On October 20th, IPI together with the Elsie Initiative for Women in Peace Operations cohosted the launch of IPI’s policy paper entitled “Woman First, Soldier Second: Taboos and Stigmas Facing Military Women in UN Peace Operations,” authored by Dr. Lotte Vermeij, Senior Advisor to the Norwegian Armed Forces. This policy paper is part of IPI’s Women in Peace Operations Project, which is supported by the Government of Canada.
Taboos and stigmas significantly impact the deployment of military women to UN peace operations. Despite efforts to increase the participation of women uniformed peacekeepers, military women continue to face a wide range of taboos and stigmas that form barriers to their inclusion and successful deployment in UN peace operations. Being confronted with persistent taboos and stigmas on the individual and community level, as well as within national defense structures and UN peace operations, can have far-reaching consequences for military women before, during, and after deployment. Based on these experiences this paper highlights some of the key taboos and stigmas that impact military women:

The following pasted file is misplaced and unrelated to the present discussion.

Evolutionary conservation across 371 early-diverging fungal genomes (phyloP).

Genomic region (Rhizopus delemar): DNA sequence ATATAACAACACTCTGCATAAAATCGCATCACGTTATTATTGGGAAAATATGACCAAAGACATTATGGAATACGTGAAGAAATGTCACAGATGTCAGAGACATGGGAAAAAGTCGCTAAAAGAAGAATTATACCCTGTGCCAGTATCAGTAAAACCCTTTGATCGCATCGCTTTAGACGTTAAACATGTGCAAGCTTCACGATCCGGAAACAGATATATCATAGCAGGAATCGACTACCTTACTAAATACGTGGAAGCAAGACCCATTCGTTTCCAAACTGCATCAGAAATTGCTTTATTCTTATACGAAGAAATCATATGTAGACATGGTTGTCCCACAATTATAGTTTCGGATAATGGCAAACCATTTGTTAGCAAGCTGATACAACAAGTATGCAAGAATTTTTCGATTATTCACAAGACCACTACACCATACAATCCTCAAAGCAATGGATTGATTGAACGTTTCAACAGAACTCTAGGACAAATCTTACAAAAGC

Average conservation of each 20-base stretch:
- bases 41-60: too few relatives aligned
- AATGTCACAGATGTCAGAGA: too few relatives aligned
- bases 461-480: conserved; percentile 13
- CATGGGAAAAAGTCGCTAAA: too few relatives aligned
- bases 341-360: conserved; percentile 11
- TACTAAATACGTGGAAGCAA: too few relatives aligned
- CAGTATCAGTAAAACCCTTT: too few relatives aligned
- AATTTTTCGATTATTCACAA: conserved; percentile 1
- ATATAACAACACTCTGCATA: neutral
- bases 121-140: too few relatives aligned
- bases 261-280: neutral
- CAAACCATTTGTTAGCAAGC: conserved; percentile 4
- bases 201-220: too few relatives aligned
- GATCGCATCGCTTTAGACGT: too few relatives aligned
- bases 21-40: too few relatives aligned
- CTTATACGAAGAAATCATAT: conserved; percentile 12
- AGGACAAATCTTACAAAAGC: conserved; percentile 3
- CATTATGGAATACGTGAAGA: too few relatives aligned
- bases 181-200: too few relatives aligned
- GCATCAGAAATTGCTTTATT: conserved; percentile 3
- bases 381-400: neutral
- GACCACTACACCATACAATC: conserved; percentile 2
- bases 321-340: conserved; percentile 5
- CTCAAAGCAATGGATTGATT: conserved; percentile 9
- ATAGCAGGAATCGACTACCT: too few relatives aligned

- At the individual and community levels;
- Within their national defense structures (pre-deployment); and
- During deployments to UN peace operations.
Dr. Adam Lupel, IPI Vice President
Ms. Jody Thomas, Deputy Minister of the Department of National Defence, Canada
Dr. Lotte Vermeij, Author of “‘Woman First, Soldier Second’: Taboos and Stigmas Facing Military Women in UN Peace Operations, and Senior Advisor to the Norwegian Armed Forces
Major General Kristin Lund, Former Head of Mission, UN Truce Supervision Organization, and Force Commander, UN Peacekeeping Force in Cyprus
Wing Commander Llani Kennealy, Military Liaison Officer—Peacekeeping, UN Women
Major Kristy Hudson, Military Training Officer, UN Department of Peace Operations
Lt. Col. Nomthandazo Ditire, South African Army Officer, UN Department of Peace Operations
Ms. Gretchen Baldwin, IPI Senior Policy Analyst, Women, Peace, and Security